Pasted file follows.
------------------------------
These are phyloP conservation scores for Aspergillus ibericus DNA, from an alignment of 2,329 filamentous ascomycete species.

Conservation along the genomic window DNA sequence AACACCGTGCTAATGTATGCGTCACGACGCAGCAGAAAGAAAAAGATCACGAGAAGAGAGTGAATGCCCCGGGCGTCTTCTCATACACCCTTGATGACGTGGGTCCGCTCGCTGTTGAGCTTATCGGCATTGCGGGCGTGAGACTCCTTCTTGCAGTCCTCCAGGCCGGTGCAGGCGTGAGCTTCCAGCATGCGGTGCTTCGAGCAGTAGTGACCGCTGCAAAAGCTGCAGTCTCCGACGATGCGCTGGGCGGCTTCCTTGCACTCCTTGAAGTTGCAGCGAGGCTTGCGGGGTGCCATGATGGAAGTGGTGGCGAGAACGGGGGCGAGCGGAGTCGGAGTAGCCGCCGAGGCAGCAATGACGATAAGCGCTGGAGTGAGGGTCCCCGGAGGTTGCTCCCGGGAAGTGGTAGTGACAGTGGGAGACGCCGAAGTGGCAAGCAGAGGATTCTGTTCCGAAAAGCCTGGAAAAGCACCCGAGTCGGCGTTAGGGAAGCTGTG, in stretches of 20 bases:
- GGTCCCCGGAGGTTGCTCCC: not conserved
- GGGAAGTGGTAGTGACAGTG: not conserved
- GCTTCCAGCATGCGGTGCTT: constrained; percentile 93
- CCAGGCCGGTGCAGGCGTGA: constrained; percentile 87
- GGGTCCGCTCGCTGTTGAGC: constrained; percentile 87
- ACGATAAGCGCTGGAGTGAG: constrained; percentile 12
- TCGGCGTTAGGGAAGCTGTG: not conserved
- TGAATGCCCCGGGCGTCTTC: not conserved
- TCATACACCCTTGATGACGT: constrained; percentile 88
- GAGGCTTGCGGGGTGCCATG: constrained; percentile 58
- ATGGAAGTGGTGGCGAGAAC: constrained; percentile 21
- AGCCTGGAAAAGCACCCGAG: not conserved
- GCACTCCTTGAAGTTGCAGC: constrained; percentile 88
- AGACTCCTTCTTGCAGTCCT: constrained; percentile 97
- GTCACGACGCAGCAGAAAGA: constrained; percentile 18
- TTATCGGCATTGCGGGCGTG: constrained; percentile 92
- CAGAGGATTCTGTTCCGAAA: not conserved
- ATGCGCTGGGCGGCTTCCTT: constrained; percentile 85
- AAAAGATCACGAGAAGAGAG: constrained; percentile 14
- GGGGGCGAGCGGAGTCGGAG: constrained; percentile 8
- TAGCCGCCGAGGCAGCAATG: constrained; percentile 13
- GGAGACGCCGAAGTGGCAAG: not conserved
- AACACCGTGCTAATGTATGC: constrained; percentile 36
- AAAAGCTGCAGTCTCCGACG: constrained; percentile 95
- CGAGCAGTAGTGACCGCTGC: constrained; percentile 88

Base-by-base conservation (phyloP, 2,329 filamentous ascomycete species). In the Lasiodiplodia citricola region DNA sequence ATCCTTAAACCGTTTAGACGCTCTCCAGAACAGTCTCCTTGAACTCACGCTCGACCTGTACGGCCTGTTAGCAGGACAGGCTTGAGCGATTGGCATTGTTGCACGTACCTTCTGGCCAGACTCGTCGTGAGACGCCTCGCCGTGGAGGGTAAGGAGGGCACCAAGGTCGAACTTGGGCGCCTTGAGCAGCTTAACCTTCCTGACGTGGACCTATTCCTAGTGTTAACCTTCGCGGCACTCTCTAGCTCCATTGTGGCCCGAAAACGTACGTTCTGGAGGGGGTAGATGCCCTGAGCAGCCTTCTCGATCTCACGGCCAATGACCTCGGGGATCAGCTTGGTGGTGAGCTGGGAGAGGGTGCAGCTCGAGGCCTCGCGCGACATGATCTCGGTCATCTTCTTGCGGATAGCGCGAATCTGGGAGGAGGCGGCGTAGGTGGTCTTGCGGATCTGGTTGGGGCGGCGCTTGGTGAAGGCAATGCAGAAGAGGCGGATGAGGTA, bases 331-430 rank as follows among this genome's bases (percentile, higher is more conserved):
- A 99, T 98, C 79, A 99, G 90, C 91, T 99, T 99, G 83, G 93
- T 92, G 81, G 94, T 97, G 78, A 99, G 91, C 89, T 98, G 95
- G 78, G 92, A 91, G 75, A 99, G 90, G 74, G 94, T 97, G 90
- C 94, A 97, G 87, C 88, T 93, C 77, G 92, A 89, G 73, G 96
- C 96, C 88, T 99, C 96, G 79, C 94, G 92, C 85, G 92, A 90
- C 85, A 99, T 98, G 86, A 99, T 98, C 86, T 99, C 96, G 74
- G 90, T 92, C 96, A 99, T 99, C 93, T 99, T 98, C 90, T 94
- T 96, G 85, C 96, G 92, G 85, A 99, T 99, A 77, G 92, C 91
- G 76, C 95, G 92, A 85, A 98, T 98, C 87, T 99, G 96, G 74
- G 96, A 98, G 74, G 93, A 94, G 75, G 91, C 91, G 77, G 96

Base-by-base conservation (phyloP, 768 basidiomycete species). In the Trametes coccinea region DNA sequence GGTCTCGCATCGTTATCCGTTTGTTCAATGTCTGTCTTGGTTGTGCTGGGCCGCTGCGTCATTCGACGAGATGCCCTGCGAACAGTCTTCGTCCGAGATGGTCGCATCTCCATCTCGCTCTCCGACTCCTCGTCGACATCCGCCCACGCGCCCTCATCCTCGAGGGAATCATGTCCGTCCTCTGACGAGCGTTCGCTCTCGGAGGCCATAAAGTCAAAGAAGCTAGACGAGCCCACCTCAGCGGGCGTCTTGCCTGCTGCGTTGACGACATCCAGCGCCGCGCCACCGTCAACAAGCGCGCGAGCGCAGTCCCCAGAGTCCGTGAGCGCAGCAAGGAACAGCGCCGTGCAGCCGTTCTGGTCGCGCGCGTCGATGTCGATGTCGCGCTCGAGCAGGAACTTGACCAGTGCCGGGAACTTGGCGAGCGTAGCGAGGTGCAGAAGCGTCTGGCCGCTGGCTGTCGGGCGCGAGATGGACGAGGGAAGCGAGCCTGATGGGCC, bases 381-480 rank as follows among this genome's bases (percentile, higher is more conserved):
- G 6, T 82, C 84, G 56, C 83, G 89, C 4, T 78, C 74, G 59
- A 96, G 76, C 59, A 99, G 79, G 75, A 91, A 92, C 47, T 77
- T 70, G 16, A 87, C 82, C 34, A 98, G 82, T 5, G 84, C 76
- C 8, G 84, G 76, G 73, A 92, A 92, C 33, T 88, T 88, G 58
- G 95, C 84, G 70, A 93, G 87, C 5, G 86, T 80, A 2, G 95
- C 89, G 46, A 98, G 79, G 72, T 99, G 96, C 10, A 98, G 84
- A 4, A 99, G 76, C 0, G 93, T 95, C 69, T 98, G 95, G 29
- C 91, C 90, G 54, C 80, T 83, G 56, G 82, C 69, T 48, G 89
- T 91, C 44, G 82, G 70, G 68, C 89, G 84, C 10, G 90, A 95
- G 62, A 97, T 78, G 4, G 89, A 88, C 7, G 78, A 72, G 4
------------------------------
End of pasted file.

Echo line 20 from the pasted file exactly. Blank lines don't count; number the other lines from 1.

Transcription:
- ATGCGCTGGGCGGCTTCCTT: constrained; percentile 85